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THE CARIBBEAN islands of St. Kitts and Nevis are known for luxury tourism (visitors include Meryl Streep and Oprah Winfrey), pricey citizenship (on sale for $150,000), and a sprint world champion (Kim Collins). But despite the country’s many assets (including a national income per person of over $18,000) it is eligible for loans from the World Bank, an institution dedicated to eradicating extreme poverty.
Because the islands are so small, this draws little comment. Not so for China. Its income per person is half that of St. Kitts and Nevis, and lower than that of Poland, Malaysia, Turkey and 15 other potential borrowers. But its eligibility to borrow from the World Bank strikes many Americans as anomalous, even scandalous.
One of them is President Donald Trump. “Why is the World Bank loaning money to China? Can this be possible?” he tweeted on December 6th, a day after the bank discussed a new five-year lending framework for America’s rival. Another used to be the World Bank’s president, David Malpass, in his former job as an American treasury official. In 2017 he argued that “it doesn’t make sense to have money borrowed…using the US government guarantee, going into lending in China”. Steven Mnuchin, the treasury secretary, heard similar sentiments in a congressional hearing on December 5th. “What are you doing to stop those loans?” asked a Democrat. “It’s unconscionable to me that our taxpayers should...be subsidising the Chinese growth model,” said a Republican. On this question, at least, America’s legislature is almost as harmonious as its Chinese counterpart.
America had objected to the new framework, Mr Mnuchin said. But it cannot have surprised him. In a deal struck last year, America agreed to an increase in the bank’s capital, in return for which the bank agreed to charge its richer borrowers higher interest rates, lend to them more sparingly and encourage more of them to “graduate” (ie, cease to be eligible for the bank’s loans).
But graduating from the bank is like graduating from a German university: neither brisk nor uniform; leaving behind many dauerstudenten (eternal students). Once a country reaches a national income of $6,975 per person, a “discussion” begins. The bank also considers a country’s access to capital markets and the quality of its institutions. Of the 17 countries that have graduated since 1973, five later sank back into eligibility, according to a study by the Policy Centre for the New South, a Moroccan think-tank. South Korea left in 1995, then needed the bank’s help in the Asian financial crisis. It remained eligible for further loans until 2016, when its income per person was almost three times China’s current level.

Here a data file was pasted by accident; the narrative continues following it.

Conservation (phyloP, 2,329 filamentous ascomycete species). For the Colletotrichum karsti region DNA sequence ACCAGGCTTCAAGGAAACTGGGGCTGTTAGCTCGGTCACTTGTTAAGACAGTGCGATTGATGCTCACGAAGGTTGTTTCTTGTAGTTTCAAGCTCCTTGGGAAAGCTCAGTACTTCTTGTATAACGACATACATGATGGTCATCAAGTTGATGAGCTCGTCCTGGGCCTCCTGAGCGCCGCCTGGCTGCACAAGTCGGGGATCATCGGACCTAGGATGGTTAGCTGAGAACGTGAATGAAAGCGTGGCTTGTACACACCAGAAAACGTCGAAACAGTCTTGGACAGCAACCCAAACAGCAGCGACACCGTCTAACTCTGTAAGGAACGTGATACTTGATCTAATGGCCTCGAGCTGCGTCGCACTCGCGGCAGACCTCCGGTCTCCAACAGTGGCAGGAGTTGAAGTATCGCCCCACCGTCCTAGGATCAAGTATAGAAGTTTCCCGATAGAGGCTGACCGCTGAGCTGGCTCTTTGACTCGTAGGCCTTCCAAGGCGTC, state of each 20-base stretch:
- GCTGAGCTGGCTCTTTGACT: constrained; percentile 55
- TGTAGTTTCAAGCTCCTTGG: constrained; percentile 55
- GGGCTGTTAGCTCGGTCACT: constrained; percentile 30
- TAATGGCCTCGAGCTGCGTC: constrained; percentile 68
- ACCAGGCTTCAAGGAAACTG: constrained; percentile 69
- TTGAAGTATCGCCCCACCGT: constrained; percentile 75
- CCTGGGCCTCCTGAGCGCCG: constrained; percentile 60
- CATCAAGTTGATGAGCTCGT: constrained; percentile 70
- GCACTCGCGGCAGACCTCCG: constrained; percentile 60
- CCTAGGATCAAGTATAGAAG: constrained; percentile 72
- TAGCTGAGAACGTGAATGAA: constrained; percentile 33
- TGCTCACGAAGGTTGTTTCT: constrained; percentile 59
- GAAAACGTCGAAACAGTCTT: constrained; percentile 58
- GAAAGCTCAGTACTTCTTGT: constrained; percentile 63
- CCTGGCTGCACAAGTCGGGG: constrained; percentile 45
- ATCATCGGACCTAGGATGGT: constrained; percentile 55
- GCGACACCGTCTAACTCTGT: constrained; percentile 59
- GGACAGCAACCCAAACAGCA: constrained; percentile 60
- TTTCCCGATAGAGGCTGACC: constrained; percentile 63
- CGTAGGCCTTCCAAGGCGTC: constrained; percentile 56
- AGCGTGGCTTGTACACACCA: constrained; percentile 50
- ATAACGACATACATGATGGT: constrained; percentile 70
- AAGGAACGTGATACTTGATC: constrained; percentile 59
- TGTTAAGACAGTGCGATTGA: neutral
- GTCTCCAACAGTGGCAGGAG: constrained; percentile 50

The bank will, however, lend to China more selectively. The country now owes it about $14.7bn. Over the next five years, it envisages lending $1bn-1.5bn a year, 15-40% less than it averaged in 2015-19. The new money aims to encourage fiscal reforms, private enterprise, social spending and environmental improvements. If the bank can help nudge China towards cleaner growth that will benefit everyone, including China’s geopolitical rivals. It also hopes to finance pilot projects that poorer countries can learn from. It has paid for Ethiopian officials to study China’s irrigation and Indian officials to study its trains.
But would the money not be better spent in poorer countries themselves? The bank’s friends point out that its lending to China earns a tidy profit (roughly $100m last year). It charges China a higher interest rate than it pays on its own borrowing. That is money that can then be used to help poor people who live elsewhere.
In theory, its donor governments could do all this more cheaply and simply themselves. They could issue an equivalent amount of low-yielding sovereign bonds, buy higher-yielding emerging-market securities and donate any profits to low-income countries. But that is not what critics of China’s lending are proposing.
Given the profits it can earn, the bank is eager to keep lending to China. Harder to explain is why China wants to keep borrowing from the bank. The sums are small (0.01% of GDP) and the process can be cumbersome. China may value the bank’s expertise. But if so, why not buy it without a loan attached?
There are examples of China doing just that. It bought advice on how to improve in the bank’s assessment of the ease of doing business. But China may feel a loan gives the bank more skin in the game. Consultants paid only for advice can always blame disappointments on poor implementation of their sound prescriptions. A lender has a greater stake in solving difficulties. Institutions like the bank and the IMF stress the importance of borrowers taking “ownership” of reform programmes. China may feel the same about the lenders it deigns to borrow from.■